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PC to Mac

TTT 16 584 United Kingdom
28 Dec 2011 5:47PM
Virus got my 'Anti-Virus' !!!


can some of you PC users help out pentaxpete

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strawman 14 22.1k 16 United Kingdom
28 Dec 2011 5:58PM

Quote:Mine is Photoshop and Apeture my Xbox is for playing games.
Yes but that is where the argument breaks down. I agree get playstation or X Box etc for playing games and a PC for working. And if you treat a PC in that light then my experience is Win2000 onwards they run very reliably with no hassle. Win 95/98/ME etc were bad and a long way behind the apple offering, but since 2000 if you limit the software you load (like apple do) then you get a reliable system. So the apple advantage is???

Sorry to me the iMAC is a poor buy because of the screens, restricted media support, lack of professional design software and also the price. The lack of support for my professional use as a designer can be dropped for most though. But for media users have apple come round to BlueRay yet??

For home users, I can see little in it apart from apple supports less and costs more. Neither are buggy, neither are prone to crashing, neither are perfect. But on balance when looking at the iMAC V's the windows machine, you would normally expect to pay more for the more flexible more capable system.

From reading the trade we can expect Apple to move further away from the classic professional market and more towards the media and content delivery plus consumer electronics.
ade_mcfade 14 15.2k 216 England
28 Dec 2011 6:03PM
don't flashers use macs?
TTT 16 584 United Kingdom
28 Dec 2011 6:31PM
Strawman, I didn't actually want to get into this Mac vs PC argument it was meant to be advice for OP. I'm very happy with my 3 mac's simply because of my bad experience with viruses, ok I was in Nigeria at the time ( yeh bad place to be). For my photography I find my Macs do an excellent job better than I've ever did with PC's, as the old saying goes "what floats ya boat" they are only tools to do a job.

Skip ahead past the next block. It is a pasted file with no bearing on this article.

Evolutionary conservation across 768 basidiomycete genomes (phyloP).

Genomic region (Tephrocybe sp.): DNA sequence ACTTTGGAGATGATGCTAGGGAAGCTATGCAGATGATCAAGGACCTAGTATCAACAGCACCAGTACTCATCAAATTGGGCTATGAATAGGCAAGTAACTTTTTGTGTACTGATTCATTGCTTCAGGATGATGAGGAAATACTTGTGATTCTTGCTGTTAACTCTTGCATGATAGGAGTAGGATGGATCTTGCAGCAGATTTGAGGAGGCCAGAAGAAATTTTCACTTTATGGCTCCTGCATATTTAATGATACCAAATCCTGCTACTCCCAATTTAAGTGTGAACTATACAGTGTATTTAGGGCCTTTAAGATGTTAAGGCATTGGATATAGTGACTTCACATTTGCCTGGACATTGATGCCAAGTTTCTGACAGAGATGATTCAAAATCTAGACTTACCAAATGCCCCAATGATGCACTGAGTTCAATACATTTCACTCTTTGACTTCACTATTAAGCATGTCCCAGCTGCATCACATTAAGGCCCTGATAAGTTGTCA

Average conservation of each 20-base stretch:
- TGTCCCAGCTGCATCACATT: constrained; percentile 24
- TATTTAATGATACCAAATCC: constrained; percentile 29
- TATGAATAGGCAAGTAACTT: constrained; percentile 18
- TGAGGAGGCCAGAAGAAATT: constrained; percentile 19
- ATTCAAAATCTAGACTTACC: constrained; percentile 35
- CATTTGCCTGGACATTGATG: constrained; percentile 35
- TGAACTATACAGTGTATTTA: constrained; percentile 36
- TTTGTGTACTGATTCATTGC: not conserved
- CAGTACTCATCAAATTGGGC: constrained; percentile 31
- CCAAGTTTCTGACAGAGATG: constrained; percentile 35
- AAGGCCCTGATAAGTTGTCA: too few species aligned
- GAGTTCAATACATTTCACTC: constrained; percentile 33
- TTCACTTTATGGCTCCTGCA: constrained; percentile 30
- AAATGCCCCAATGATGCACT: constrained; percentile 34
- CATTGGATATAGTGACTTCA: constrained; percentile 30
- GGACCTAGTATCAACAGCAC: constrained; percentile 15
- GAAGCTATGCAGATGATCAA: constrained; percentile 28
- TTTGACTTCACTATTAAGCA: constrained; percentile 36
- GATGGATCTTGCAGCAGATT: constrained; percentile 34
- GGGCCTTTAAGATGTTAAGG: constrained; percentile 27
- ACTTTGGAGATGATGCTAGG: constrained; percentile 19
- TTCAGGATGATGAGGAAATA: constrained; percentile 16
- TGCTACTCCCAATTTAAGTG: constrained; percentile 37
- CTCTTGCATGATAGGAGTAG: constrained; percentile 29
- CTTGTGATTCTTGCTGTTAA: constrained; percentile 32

Question> what do you design? and what software can't you get?
User_Removed 14 3.3k 4 United Kingdom
28 Dec 2011 6:46PM
I design websites which people view on Safari, Chrome, Internet Explorer 7, Internet Explorer 8, Internet Explorer 9 and Firefox. I need to check the sites work in those browsers

I can get all those browsers for Windows but not for Mac, it's a minority machine.

Please don't tell me to buy a Mac, a copy of Parallels and a copy of Windows and an X-Box.

I like to buy a PC that does things without spending silly money
newfocus 12 647 2 United Kingdom
28 Dec 2011 6:50PM

Quote:What's funny is that people with lots of experience of both systems mostly don't have strong views either way

I can't speak for everyone but that's the way I feel. All three of the current major OSs (Windows, OSX, Linux) have different strengths and weaknesses and it's just a case of choosing what suits an individual job/person/budget/preference best. In over 10 years of seeing threads like this though I've never seen the merits of each being discussed without it quickly turning unnecessarily tribal. Seems a shame IMO because it becomes almost impossible to have a rational debate on the topic.
User_Removed 8 1.4k England
28 Dec 2011 7:27PM
rational points towards shunning mac.
newfocus 12 647 2 United Kingdom
28 Dec 2011 7:38PM
Sometimes yes but not in every situation (which is my point). I find both Mac and Linux have a more responsive, flowing feel in use than even the fastest Windows machine, which can help maintain train of thought in creative or deep thinking jobs (such as the more creative, inventive side of programming). It's not about raw power but about the way the power gets used. For Photographers, Mac has the advantage over Linux of running Adobe CS natively.